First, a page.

June 16, 2011

Movie Rating: 9/10 BD Rating: 8/10

Alfred Hitchcock’s seminal Psycho owes a great debt to Henri-Georges Clouzot’s 1955 French frightener, Diabolique (Criterion), that was released five years prior. Some might argue that Hitchcock’s film was downright inspired by it. Both films challenged audience expectations by exploring the rarely traversed line between the uncanny and the ethereal, with several unnerving narrative twists that thrived on secrecy and encouraged repeat viewing.

Clouzot’s film never became as much a runaway success as Hitchcock’s, but it ranks as one of his finest white-knuckle thrillers, alongside 1953’s The Wages of Fear (also recently upgraded to Blu via Criterion). Like Psycho, re-watching Diabolique a second or even third time makes for an entirely different viewing experience, for better and worse. Knowing the outcome certainly detracts from the film’s mysterious intrigue, but it also adds new layers of maliciousness, namely between the two leading ladies. All and all, Diabolique’s famous finale is a tad preposterous, but knowing how it resolves allows us to pay closer attention to the build-up, which is in fact more impressive than the pay-off.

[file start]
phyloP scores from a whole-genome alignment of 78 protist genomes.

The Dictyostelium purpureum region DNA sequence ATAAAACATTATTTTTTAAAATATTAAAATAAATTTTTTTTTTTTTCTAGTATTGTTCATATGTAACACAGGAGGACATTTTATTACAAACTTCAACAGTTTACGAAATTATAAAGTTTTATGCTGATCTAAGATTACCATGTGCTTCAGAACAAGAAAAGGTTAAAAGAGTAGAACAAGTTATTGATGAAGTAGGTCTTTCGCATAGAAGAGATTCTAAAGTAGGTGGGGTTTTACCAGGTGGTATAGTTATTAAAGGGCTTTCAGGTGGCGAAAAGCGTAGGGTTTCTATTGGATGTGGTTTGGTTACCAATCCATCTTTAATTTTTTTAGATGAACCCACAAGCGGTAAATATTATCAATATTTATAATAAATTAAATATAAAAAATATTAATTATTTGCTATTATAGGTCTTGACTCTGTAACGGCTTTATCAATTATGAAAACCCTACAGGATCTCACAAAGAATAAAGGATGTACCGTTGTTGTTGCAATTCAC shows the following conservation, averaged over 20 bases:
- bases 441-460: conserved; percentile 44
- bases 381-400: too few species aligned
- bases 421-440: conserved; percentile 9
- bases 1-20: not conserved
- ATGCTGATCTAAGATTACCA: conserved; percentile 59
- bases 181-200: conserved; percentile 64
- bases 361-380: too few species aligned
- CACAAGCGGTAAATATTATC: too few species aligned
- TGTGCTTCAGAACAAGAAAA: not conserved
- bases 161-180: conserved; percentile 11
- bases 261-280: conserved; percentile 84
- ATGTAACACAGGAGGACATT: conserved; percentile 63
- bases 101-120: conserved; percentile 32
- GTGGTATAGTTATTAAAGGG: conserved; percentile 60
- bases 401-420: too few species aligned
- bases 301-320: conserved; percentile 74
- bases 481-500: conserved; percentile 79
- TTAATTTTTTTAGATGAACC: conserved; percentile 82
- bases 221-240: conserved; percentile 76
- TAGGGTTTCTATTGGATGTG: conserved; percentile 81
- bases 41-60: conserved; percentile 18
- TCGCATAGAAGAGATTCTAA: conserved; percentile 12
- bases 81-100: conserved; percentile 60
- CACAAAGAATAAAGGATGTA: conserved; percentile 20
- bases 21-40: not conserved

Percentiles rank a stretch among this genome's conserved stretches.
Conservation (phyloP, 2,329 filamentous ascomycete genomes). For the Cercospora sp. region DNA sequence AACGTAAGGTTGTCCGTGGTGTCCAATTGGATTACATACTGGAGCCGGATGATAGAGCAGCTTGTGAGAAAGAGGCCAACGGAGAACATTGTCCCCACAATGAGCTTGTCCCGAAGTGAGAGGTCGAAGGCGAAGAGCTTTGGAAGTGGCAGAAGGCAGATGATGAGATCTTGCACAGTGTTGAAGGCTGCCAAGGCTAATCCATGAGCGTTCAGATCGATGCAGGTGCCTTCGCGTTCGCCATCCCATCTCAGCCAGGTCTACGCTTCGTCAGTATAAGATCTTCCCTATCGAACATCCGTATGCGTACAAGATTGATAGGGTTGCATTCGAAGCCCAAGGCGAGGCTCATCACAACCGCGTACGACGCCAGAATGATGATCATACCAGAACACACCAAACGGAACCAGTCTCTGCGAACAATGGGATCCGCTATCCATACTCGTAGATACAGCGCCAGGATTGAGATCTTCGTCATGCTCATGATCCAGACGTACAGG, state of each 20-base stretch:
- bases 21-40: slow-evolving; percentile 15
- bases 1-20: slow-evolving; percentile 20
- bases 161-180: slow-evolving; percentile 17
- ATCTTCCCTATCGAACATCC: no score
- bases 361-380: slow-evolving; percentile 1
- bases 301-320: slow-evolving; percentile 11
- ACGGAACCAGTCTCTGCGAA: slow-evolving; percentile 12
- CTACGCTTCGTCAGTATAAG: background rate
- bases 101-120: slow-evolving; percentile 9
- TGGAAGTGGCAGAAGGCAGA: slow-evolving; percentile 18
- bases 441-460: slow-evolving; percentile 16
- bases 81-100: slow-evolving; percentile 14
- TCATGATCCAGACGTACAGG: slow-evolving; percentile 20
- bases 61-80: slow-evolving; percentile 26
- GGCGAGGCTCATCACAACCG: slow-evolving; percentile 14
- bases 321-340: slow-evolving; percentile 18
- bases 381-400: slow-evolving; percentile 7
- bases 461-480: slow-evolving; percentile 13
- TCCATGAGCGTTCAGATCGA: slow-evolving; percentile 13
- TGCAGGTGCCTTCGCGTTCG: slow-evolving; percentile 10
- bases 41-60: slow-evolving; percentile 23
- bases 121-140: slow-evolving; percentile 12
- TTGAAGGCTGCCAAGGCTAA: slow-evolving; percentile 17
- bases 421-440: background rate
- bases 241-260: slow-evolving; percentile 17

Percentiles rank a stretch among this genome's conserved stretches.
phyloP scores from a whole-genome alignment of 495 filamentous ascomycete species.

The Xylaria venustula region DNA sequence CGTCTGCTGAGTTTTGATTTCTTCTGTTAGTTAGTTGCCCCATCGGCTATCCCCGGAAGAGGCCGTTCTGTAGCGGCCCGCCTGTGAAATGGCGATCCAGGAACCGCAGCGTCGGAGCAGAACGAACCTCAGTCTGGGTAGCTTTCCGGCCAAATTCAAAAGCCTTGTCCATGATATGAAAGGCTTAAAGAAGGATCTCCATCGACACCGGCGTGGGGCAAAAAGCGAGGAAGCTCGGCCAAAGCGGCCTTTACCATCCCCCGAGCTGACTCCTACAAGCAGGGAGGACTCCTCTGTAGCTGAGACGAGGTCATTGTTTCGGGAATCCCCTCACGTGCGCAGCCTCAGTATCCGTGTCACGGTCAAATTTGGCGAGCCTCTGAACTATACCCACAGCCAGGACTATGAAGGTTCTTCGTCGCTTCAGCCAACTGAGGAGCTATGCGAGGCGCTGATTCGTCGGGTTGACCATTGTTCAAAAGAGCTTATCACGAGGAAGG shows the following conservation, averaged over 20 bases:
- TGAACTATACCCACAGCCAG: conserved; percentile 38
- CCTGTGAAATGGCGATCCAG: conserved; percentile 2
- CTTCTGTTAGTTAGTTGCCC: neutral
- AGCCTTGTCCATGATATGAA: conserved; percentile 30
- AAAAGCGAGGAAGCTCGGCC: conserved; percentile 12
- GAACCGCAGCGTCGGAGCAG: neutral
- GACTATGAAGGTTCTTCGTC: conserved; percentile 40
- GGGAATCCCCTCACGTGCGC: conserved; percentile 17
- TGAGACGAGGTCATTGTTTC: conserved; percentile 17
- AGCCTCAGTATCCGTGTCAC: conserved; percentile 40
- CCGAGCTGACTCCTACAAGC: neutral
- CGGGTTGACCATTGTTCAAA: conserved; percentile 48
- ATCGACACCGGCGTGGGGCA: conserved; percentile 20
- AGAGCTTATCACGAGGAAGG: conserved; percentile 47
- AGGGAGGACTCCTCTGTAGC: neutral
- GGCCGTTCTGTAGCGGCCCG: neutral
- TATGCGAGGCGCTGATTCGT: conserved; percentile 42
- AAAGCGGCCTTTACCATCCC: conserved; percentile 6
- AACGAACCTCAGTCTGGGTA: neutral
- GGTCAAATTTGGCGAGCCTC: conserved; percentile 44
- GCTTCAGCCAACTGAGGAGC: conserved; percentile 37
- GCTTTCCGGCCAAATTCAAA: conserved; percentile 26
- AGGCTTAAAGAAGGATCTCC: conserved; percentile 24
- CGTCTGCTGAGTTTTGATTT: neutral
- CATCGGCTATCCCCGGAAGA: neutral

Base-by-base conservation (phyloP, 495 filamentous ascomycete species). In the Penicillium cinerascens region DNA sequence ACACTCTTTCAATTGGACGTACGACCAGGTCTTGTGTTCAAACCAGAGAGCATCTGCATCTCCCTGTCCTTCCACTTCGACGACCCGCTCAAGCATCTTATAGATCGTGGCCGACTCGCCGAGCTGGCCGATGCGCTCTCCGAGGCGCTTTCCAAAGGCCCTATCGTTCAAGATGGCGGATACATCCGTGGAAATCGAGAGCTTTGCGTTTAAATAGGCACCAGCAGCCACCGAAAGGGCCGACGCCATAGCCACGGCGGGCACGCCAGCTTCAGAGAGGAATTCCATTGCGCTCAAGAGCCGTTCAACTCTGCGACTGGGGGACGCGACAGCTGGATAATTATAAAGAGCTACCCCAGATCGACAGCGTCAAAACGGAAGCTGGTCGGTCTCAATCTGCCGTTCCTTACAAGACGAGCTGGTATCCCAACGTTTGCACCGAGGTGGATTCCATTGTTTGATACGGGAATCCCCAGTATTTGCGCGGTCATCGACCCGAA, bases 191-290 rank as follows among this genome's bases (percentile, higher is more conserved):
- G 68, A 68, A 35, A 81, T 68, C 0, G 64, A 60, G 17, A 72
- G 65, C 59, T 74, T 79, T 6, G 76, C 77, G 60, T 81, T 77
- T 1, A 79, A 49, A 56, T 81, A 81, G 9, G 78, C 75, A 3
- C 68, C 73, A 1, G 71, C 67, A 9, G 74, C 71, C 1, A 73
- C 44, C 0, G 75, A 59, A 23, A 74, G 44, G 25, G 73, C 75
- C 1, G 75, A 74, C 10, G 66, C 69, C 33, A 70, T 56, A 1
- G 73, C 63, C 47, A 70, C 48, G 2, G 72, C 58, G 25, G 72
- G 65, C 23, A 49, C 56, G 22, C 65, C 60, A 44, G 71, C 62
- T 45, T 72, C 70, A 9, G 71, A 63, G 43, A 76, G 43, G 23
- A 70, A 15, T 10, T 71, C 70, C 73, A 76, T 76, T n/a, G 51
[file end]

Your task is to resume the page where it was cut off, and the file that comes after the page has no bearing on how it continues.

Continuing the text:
The film’s wonderfully perverse plot involves a nasty headmaster whose abusive treatment of his fragile wife (played by the director’s own spouse, Véra Clouzot) and brash mistress leads to their murderous revenge. After some drugging and drowning, they transport his corpse to the school’s swimming pool, where it quickly vanishes. Is he still alive, or is his ghost now haunting them? Whatever you do, don’t watch the 1996 Sharon Stone remake to find out.

Criterion’s recent double dip (pun!) is somewhat lean on extras, but new essays, select commentaries, interviews and an introduction by Serge Bromberg (co-director on Clouzot’s Inferno) are more than satisfactory, if not incredibly dense. Since Criterion’s 1999 standard edition arrived with nothing more than a trailer, it’s pleasing to not only get a sparkling new high-def transfer, but also input from film buffs, historians and colleagues. The new edition’s superb retro cover design is equally lovely, but the main draw is the feature itself, which should be considered essential viewing to anyone who enjoys a good, classy scare.